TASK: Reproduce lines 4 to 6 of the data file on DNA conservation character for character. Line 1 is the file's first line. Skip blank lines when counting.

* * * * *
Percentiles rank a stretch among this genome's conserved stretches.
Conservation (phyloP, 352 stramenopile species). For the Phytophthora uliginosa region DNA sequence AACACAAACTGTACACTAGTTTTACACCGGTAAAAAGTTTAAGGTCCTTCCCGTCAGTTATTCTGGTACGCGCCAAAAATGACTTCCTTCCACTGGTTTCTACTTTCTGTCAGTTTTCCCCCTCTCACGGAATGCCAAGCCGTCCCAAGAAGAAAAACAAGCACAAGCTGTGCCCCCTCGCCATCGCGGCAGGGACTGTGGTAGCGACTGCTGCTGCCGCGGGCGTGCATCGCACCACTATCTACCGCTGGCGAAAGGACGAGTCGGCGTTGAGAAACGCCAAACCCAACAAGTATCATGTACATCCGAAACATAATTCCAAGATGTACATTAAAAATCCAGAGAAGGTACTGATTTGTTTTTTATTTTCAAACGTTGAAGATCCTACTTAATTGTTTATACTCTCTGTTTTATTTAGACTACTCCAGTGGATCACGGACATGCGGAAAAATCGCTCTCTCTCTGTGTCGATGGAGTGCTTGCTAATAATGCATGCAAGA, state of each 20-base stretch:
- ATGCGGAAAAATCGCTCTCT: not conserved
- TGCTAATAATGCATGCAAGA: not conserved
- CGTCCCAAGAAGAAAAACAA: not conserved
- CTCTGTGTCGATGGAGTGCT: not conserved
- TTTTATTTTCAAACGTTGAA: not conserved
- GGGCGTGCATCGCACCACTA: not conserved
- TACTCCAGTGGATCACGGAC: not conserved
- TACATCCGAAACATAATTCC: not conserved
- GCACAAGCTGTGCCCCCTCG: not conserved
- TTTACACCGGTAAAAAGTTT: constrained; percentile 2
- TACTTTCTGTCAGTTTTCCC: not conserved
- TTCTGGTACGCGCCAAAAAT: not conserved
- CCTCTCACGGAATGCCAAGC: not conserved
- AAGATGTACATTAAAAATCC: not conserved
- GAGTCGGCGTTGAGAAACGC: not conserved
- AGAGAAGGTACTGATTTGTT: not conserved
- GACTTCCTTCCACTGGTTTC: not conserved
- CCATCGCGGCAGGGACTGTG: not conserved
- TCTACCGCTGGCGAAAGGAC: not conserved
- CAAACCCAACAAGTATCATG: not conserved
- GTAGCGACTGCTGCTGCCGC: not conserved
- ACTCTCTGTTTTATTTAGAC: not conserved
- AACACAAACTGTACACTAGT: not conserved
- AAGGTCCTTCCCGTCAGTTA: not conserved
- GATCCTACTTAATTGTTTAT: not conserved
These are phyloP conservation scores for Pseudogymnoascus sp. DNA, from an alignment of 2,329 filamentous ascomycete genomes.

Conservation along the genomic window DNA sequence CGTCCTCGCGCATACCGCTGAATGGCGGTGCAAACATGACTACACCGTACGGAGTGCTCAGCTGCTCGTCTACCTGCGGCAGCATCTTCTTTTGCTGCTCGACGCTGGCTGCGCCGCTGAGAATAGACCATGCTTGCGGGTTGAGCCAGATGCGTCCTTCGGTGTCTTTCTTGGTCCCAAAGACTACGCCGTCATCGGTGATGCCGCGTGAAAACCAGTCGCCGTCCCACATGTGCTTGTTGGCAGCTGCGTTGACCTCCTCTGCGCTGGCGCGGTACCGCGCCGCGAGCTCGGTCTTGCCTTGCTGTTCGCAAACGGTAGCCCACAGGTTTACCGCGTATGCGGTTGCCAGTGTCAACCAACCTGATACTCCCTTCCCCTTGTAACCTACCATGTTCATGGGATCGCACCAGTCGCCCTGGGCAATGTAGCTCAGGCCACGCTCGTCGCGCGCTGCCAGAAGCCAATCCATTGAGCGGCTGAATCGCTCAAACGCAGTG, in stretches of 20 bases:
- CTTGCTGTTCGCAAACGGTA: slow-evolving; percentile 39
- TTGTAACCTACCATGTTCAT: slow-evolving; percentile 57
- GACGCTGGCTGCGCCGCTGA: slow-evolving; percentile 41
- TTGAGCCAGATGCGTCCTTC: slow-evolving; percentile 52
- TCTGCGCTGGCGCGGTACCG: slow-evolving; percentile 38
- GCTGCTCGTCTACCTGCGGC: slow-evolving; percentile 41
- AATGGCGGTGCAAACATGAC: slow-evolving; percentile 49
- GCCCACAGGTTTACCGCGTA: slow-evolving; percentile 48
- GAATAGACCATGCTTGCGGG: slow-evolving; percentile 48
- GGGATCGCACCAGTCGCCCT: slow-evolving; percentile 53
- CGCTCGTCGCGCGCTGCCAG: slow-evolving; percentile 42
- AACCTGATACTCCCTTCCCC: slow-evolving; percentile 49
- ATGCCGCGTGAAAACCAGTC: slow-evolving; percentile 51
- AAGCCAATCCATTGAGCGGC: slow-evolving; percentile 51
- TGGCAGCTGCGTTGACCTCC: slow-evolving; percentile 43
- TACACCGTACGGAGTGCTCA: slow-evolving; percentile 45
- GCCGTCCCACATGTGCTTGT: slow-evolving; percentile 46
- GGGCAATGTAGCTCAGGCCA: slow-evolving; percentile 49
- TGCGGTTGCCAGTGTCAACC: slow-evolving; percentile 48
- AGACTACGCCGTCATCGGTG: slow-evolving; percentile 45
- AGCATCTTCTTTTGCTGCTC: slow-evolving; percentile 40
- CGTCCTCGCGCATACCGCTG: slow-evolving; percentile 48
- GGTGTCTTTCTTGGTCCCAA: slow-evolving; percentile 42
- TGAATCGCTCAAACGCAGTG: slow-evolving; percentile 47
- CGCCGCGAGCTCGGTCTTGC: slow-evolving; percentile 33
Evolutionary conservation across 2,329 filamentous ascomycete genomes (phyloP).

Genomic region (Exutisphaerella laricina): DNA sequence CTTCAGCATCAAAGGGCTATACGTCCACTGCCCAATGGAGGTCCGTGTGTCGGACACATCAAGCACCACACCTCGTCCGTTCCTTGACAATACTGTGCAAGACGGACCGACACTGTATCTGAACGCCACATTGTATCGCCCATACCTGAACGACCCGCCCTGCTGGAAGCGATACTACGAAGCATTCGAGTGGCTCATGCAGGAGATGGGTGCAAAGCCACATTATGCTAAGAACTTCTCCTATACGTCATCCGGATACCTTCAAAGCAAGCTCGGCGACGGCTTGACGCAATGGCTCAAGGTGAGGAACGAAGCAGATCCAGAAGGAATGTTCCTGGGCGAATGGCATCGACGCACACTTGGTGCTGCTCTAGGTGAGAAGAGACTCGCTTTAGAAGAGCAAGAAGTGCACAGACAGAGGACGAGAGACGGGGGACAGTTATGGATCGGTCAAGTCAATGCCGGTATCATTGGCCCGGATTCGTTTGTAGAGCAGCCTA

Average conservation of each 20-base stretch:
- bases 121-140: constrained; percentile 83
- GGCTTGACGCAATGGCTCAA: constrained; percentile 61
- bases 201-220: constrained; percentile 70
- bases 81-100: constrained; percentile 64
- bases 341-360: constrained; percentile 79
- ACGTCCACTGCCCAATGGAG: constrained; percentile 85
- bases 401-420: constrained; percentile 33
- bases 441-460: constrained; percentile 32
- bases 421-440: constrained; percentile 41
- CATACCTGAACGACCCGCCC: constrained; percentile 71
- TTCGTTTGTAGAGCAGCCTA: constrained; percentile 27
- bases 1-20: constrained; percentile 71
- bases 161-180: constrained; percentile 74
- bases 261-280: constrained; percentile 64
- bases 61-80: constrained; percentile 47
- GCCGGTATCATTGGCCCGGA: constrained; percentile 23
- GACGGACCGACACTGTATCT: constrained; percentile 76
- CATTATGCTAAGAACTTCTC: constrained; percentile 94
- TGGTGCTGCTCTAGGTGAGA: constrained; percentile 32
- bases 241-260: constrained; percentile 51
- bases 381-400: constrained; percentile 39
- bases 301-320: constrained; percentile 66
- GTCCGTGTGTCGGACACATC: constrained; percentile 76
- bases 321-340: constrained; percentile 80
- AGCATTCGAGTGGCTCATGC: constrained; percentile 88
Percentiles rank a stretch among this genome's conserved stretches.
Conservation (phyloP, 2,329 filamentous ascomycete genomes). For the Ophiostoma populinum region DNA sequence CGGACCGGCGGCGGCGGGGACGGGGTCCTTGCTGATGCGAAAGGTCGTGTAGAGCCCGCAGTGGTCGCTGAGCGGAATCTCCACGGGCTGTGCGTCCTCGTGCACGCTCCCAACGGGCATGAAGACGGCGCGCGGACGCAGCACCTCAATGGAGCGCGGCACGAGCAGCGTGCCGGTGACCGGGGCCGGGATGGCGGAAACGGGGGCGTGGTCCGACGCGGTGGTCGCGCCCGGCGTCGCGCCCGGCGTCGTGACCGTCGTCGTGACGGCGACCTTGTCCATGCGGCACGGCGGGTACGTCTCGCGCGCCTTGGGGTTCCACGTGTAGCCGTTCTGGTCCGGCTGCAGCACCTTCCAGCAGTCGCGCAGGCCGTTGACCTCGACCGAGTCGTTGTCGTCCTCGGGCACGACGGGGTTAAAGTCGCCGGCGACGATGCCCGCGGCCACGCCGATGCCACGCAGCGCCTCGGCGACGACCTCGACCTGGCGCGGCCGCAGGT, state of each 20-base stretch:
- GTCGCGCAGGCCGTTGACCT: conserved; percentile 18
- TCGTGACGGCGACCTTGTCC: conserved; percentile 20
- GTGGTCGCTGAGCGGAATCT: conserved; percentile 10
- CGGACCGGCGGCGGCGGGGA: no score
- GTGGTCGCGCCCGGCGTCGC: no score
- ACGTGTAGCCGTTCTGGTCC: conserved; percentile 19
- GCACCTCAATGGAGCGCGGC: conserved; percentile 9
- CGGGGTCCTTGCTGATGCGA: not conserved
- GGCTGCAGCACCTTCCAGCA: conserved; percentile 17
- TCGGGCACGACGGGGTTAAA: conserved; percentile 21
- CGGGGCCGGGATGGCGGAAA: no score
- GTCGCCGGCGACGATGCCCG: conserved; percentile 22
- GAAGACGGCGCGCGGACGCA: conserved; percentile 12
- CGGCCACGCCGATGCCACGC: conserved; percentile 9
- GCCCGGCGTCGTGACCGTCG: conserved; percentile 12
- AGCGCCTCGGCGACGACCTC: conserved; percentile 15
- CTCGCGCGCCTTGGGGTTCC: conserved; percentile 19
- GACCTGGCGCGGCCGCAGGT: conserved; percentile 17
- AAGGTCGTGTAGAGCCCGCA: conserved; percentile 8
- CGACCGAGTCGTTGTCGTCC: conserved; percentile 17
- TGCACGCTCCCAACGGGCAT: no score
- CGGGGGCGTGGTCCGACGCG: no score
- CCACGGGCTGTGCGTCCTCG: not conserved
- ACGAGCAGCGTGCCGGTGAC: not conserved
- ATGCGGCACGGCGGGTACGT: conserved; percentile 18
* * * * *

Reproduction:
- TGCTAATAATGCATGCAAGA: not conserved
- CGTCCCAAGAAGAAAAACAA: not conserved
- CTCTGTGTCGATGGAGTGCT: not conserved